‘Vultures’ in BA lobby for bond deal
As the government prepares to meet with US court mediator Daniel Pollack today for the second time this week, representatives of the American Task Force Argentina (ATFA), a lobby group for the “vulture” funds, visited Buenos Aires to extend the lobby campaign of the creditors that have refused to restructure the country’s defaulted debt.
ATFA co-heads Robert Shapiro and Nancy Soderberg met with a group of journalists yesterday and said the holdouts would be willing to accept a payment offer consisting of bonds, similar to the ones the government agreed to with the Paris Club and Spain’s Repsol.
It was not all conciliatory, however. The lobbyists warned they could seek Argentine assets abroad if an agreement is not reached before the July 30 deadline.
The representatives of the lobby group were in Argentina for a mere 24 hours and intended to meet with opposition leaders but were not able to do so. As part of their campaign, they also published a full-page advertisement in some of the country’s newspapers in which they laid out “myths and facts” about the case.
Former advisers for several US and British politicians, Soderberg and Shapiro are the face of the American Task Force Argentina (ATFA), a lobby group founded by the head of NML Capital, Paul Singer, as part of a media campaign against Argentina mainly in the United States. From 2007 to 2013, they have spent about US$4.5 million to try to shape the view of US politicians regarding the struggle with Argentina, debt experts say.
“The US government didn’t support them in the beginning, so they worked to change that, and were actually effective. In hearings over the discovery case (that allowed the creditors to seek information about Argentine assets abroad), most of the justices seemed in favour of their stance,” Jorge Ignacio Frechero, a debt expert and researcher at CEIPIL international relations think tank who wrote his doctoral thesis on ATFA, told the Herald. “They undertook a lobby campaign focused on US lawmakers as well as the Treasury and State Departments.”
Soderberg and Shapiro made a presentation to outline ATFA’s main goals and its role in the ongoing legal battle, refusing to give details about its clients and their next steps. They played down their representation of NML Capital, the holdout that led litigation against Argentina, claiming the hedge fund is only one of its clients.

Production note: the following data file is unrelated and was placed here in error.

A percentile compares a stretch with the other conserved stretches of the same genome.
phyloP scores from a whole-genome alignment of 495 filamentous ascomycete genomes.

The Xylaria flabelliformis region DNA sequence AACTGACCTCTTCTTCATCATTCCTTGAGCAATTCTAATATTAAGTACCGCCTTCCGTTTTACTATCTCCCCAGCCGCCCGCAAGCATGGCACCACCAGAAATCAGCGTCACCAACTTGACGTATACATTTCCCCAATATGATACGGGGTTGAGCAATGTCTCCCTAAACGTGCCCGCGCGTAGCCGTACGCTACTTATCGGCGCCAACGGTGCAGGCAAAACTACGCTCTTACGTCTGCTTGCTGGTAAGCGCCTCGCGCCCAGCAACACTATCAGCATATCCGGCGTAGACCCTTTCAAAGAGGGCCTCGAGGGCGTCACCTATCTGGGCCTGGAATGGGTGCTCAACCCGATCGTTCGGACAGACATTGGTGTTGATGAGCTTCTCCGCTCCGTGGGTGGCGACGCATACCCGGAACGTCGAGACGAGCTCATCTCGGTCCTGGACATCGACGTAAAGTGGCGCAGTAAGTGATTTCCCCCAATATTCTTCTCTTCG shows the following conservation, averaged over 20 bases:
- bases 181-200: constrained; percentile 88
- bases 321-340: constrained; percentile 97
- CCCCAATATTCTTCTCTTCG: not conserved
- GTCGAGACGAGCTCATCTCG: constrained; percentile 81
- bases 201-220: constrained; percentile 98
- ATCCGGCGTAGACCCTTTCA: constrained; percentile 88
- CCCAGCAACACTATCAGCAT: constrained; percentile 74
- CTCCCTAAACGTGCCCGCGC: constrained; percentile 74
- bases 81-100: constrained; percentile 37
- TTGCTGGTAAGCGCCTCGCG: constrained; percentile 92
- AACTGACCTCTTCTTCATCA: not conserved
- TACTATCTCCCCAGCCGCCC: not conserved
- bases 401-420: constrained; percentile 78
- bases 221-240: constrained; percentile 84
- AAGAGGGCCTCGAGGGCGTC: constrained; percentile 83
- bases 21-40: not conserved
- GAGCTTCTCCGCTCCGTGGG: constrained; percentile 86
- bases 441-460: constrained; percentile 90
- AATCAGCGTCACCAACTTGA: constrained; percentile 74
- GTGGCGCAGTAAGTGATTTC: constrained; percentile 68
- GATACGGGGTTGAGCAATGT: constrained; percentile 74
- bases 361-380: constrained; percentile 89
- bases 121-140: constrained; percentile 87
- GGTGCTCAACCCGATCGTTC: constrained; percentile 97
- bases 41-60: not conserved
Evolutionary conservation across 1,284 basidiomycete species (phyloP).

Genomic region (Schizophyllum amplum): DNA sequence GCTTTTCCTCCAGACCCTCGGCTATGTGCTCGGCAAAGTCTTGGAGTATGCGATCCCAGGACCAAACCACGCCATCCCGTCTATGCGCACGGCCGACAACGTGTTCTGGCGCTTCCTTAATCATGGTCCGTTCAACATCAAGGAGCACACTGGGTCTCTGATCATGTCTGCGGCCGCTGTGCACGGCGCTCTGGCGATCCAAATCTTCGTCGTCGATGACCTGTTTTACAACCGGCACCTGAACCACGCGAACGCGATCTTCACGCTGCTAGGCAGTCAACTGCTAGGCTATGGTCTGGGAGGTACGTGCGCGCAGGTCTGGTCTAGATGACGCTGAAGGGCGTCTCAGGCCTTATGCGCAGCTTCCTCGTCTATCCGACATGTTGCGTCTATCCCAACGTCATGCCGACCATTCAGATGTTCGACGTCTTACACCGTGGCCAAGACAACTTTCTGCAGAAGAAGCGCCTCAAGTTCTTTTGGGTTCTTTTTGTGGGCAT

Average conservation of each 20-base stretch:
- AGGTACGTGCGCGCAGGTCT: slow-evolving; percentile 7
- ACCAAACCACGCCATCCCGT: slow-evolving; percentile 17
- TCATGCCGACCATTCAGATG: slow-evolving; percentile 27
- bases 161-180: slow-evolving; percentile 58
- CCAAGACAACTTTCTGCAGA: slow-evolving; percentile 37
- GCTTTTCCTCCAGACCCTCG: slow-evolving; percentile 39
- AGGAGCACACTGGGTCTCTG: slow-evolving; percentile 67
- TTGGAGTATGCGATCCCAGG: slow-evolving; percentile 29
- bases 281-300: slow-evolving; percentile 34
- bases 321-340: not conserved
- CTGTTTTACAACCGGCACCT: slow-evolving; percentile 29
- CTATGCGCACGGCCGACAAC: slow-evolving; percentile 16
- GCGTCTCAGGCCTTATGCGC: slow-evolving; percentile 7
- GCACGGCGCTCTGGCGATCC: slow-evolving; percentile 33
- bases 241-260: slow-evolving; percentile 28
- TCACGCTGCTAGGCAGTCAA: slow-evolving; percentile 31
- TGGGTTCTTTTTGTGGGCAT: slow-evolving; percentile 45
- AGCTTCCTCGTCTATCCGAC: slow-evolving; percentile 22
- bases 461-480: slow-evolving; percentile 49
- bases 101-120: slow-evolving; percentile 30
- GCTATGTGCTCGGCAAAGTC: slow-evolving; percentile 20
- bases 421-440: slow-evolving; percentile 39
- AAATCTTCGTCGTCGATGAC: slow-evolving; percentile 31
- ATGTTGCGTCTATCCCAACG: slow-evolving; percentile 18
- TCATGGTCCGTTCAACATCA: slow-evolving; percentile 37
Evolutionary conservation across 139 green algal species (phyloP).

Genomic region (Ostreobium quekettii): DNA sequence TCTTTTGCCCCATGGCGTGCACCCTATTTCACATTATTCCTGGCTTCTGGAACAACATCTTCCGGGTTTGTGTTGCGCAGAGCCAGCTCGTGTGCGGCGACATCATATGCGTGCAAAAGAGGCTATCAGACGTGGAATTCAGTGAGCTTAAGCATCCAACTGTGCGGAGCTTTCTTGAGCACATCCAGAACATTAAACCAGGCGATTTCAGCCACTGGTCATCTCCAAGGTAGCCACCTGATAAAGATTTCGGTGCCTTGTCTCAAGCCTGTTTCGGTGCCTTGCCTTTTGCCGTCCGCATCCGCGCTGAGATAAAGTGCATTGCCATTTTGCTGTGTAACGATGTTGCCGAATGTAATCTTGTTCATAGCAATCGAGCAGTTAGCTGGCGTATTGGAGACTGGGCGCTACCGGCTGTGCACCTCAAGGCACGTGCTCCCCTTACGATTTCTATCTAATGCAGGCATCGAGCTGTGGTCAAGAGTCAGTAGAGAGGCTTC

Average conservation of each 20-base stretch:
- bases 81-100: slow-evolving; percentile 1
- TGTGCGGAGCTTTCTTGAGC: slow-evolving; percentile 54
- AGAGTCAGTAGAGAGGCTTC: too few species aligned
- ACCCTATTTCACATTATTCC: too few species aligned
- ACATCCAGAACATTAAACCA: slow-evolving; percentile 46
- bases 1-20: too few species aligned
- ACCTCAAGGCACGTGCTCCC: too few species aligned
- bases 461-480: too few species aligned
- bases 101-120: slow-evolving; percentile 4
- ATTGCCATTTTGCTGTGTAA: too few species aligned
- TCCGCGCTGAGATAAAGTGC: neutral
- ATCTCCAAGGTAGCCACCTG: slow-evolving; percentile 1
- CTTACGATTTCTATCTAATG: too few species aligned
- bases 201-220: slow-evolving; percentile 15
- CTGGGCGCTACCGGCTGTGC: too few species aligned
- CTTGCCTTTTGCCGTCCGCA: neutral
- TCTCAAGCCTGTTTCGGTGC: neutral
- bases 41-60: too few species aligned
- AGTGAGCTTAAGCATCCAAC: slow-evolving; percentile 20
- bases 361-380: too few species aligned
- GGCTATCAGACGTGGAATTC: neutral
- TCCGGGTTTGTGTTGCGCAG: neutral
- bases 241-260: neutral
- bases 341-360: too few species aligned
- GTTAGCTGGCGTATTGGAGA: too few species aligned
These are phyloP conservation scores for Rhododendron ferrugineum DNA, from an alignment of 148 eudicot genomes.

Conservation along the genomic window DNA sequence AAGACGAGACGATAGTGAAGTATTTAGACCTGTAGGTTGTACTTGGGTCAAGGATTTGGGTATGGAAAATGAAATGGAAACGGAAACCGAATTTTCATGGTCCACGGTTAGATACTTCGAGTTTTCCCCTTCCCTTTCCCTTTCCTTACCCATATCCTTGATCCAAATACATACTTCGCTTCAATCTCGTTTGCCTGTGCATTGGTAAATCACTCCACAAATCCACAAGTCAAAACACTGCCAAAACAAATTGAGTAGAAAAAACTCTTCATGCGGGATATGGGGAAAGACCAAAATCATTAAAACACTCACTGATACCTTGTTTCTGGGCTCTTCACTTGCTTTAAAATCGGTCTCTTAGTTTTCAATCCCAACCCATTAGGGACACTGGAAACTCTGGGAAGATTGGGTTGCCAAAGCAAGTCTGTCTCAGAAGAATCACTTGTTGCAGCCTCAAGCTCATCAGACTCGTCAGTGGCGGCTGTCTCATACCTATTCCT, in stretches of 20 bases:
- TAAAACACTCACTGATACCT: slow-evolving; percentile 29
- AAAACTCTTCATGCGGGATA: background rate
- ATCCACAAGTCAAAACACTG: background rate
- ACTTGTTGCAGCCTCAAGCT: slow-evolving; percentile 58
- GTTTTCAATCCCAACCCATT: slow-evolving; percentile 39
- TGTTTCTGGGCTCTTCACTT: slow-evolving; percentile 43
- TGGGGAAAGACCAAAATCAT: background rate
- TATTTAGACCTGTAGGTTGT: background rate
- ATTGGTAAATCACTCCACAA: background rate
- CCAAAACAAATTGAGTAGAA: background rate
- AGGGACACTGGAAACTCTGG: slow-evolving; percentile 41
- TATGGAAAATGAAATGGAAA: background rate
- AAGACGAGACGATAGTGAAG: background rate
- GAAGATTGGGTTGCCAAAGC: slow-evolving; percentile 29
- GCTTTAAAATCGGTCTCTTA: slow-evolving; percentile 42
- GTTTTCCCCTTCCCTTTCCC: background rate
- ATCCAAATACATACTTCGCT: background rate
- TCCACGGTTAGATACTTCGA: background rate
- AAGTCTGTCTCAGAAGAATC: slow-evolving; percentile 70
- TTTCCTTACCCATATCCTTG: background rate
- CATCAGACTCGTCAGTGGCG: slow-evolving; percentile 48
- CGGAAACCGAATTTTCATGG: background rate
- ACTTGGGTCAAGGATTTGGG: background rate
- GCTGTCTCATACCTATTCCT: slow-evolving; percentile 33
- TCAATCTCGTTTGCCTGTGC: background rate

“We are not representatives of Elliott, we just want their contracts to be fulfilled,” Soderberg said, according to online news outlet Infobae, one of four media outlets invited to the event, which aslo included Clarín, La Nación and Perfil.
As the presentation took place at a city-centre hotel, pro-government organizations protested outside, holding signs that read “I choose Argentina” and “Get out of Argentina, vulture funds.”
Inside, the ATFA directors pointed fingers at Economy Minister Axel Kicillof and questioned his role in defending Argentine interests in the country’s decade-long legal dispute. Kicillof’s speech at the Organization of American States criticizing hedge funds was described as a “destructive to the kind of trust” needed to reach an agreement.
In what will probably be a more technical meeting, a team of government technocrats will meet today with mediator Daniel Pollack in New York, without Economy Minister Axel Kicillof. Argentina needs to seal a deal before the July 30 deadline with investors who rejected its debt restructurings after its 2002 default on US$100 billion.
“Argentina has to show itself as a strong negotiator. There have been mixed signs during the negotiation, but that’s typical at the start of such processes. Today’s the government might offer a payment proposal with the details on how it will pay the debt and when,” Frechero said.
Kicillof, who has settled disputes with the Paris Club of creditor nations and Spain’s Repsol in recent months in an attempt to regain the trust of foreign investors, spent four hours on Monday discussing the case with Pollack and described the session as an “important advance.”
JP Morgan investment bank, which is in charge of distributing Argentine debt payments to Japanese creditors, sent a letter yesterday to Griesa requesting “clarification” on whether it can send money to its clients, Télam reported yesterday at press time.
Judge Griesa has blocked the government from making a coupon payment on its restructured bonds that was due on June 30. Nevertheless, Argentina sent the funds, which are now in legal limbo. As well as JP Morgan, other financial entities agencies such as Euroclear and Clearstream have sent letters to Griesa asking him to clarify the ruling.
Herald with Reuters, online media